Where the Canon 10x42L IS WP as a package generally disappoints is with the extra gear in the box. The exception is a neck strap, which uses neoprene and is comfortable, adjustable yet fairly short, as it should be. The eyepieces have a joint cover that protects both simultaneously, though it’s fairly loose. Thankfully it’s got a loop that can be attached to the neck strap so it doesn’t get lost. What we found most disappointing was the lens caps for the objective lenses. Provided as a one-piece and also with a loop to attach to the strap, this slim rubber one-piece does a poor job of staying in place. The Canon 10x42L IS WP’s saving grace is that they have a 52mm filter thread so can easily and cheaply be upgraded to Canon LC-52 Center Pinch lens caps that are widely available for Canon’s camera lenses. You might also want to think about upgrading the carrying case, which is very basic and flimsy. At this high price, these oversights are a shame.

Canon 10x42L IS WP binoculars: Performance

  • Bright and colorful images 
  • Detail and clarity when using IS 
  • 16mm eye relief 

Image is a closeup of the Canon 10x42L IS WP binoculars.

A button on the right-hand barrel of the Canon 10x42L IS WP binoculars initiates the image stabilisation feature.  (Image credit: Jamie Carter)

Though aimed as much at maritime users and bird-watchers, the Canon 10x42L IS WP really comes into its own for stargazing. With an exit pupil diameter of 4.2mm and those 42mm objective lenses, they perform excellently in low light, providing a bright high-resolution view all night long. During the day they also offer close focus of 8.2 ft, which is useful when bird-watching, though they can be slightly slow to focus. 

That’s partly down to the ponderous focusing ring that’s set on the bridge of these binoculars. When used in collaboration with the usual diopter ring around the right-hand eyepiece the Canon 10x42L IS WP proved easy to calibrate.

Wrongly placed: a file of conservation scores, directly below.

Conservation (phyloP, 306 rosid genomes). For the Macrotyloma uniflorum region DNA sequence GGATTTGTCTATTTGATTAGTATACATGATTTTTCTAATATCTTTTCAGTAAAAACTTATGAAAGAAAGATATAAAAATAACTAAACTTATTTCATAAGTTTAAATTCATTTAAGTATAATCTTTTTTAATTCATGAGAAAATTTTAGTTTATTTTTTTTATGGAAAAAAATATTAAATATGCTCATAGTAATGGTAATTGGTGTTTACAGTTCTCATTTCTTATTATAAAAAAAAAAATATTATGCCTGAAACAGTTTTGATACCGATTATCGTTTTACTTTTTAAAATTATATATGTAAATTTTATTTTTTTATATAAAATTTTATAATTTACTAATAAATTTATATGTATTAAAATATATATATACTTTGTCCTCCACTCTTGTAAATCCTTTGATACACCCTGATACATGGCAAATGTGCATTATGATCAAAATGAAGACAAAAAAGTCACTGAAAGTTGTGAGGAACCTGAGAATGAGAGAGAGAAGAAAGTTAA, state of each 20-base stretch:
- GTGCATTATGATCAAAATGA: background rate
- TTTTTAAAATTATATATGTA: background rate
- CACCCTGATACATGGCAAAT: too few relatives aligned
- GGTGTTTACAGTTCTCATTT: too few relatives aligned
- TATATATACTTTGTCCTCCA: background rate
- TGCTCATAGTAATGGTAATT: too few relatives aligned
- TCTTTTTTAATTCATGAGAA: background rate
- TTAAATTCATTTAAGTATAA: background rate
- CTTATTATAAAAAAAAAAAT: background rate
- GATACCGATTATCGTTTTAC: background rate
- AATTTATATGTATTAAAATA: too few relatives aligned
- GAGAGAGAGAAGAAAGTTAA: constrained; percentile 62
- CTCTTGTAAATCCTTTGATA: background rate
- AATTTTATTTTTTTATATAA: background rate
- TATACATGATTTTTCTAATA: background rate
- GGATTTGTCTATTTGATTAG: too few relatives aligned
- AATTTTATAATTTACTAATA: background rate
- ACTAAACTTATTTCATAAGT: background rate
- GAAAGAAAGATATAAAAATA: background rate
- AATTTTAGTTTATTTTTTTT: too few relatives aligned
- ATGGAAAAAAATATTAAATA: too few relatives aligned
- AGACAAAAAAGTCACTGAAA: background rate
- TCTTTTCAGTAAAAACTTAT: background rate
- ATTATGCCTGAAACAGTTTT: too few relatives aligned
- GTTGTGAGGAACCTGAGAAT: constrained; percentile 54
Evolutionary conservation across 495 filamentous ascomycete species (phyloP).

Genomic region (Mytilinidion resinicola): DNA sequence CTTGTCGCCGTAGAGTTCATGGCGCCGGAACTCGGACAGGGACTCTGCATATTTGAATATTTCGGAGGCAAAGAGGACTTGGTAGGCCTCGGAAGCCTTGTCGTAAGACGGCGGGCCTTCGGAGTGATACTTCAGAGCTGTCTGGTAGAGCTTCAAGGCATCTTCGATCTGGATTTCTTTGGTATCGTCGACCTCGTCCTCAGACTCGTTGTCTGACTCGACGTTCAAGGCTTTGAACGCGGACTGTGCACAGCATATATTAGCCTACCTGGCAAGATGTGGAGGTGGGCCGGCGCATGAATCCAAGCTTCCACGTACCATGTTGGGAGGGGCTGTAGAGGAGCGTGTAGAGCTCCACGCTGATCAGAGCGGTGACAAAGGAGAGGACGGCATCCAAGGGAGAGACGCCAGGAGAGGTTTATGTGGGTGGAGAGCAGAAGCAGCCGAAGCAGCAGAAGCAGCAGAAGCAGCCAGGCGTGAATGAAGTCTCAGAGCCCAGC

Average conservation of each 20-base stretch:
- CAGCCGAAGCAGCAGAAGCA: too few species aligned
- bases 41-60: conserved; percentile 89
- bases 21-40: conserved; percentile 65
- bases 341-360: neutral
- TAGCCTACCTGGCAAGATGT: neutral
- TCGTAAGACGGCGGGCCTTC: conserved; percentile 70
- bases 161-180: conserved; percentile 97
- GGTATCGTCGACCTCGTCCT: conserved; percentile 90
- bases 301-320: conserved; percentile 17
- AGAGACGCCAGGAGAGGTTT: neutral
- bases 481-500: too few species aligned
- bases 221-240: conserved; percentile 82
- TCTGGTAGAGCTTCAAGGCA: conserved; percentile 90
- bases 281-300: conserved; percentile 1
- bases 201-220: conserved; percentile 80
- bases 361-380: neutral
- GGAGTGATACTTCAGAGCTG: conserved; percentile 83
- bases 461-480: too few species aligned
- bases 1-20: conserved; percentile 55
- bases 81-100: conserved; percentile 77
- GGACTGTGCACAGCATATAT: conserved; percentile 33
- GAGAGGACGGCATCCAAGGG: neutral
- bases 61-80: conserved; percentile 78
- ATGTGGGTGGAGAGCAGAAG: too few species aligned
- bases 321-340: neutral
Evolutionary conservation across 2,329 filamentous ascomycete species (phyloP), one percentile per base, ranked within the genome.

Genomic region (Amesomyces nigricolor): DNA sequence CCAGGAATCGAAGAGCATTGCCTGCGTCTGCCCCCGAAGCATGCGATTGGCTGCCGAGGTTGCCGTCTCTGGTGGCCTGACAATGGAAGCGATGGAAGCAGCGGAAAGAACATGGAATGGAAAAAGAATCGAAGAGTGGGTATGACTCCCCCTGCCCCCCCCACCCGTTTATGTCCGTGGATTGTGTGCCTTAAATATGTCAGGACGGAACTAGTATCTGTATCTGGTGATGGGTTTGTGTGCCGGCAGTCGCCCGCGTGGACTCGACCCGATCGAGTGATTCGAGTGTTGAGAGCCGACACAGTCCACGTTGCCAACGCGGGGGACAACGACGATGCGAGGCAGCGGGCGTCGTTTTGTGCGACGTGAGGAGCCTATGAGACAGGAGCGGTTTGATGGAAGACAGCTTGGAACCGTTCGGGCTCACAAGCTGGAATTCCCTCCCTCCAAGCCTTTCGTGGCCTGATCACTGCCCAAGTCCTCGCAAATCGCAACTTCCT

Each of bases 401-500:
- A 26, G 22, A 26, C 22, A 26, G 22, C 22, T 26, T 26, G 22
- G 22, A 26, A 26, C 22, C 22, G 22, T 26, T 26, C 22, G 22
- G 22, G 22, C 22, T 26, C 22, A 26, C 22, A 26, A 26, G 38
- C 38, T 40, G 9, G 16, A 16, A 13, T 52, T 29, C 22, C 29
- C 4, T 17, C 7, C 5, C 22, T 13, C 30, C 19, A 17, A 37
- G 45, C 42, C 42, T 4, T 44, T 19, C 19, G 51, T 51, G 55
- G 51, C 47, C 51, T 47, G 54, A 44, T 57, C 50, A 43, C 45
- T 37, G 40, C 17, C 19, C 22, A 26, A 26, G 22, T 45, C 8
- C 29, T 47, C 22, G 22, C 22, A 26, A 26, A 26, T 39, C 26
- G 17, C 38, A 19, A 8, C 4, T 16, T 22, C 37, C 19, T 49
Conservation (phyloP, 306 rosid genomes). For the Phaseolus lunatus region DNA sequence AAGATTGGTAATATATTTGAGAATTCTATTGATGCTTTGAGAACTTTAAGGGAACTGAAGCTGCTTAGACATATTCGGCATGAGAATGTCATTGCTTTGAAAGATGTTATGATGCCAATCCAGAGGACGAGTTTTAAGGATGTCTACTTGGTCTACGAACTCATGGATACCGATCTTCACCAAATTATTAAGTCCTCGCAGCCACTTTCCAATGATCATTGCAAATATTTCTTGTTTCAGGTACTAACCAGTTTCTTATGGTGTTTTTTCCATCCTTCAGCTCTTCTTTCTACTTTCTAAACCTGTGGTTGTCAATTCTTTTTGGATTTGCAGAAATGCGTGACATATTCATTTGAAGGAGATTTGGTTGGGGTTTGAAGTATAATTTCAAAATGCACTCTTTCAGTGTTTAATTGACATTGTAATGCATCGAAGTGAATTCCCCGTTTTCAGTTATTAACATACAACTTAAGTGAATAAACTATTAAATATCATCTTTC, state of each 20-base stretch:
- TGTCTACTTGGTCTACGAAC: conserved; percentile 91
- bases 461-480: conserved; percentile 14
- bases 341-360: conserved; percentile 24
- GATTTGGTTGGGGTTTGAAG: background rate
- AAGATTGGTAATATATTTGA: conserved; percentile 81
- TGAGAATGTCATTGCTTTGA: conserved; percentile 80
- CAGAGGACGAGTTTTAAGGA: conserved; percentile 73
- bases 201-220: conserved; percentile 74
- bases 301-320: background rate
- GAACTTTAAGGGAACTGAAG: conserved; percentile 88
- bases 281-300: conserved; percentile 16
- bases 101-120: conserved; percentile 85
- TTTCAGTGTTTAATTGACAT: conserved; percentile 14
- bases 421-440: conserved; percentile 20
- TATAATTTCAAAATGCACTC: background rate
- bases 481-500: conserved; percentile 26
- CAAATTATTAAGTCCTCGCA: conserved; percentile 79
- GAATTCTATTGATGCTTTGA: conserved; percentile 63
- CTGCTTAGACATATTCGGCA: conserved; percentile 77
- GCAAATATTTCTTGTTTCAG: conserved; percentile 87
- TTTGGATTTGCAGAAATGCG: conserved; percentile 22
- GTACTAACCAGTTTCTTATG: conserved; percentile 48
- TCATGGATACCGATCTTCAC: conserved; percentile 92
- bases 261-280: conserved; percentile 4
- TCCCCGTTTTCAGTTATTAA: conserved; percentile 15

Image shows a person holding the Canon 10x42L IS WP binoculars to their eyes.

The Canon 10x42L IS WP binoculars offer an impressive 16mm of eye relief that makes them easy to use if you wear glasses.  (Image credit: Jamie Carter)

The IS system is so good it’s addictive, though it does have its limits. Its actuators can cancel-out shake to an angle of 0.8°, so if you’re wildly moving the Canon 10x42L IS WP then, of course, the stars will still wobble incessantly. So although it’s capable of unrivaled detail and clarity, a slight drawback can be that even when you’re as still as possible and IS is engaged there sometimes exists a tiny amount of softness in the stabilized image. It’s most easily kept to a minimum almost by pretending that the Canon 10x42L IS WP don’t have that ‘magical’ IS mode at all. The usual techniques – bringing in your elbows into your core and leaning against a wall, or sitting down – while using binoculars should be employed to ensure the Canon 10x42L IS WP is correcting as little as possible. The result of doing that is incredible sharpness. Seriously, you’ll be gazing up at the Moon for hours … ditto the Pleiades and other star clusters, the Orion Nebula and everything else in the night sky. The UD lens elements and Super Spectra lens coatings keep images bright while the ‘L’ glass means low dispersion, so no chromatic aberration (purple fringing around bright objects).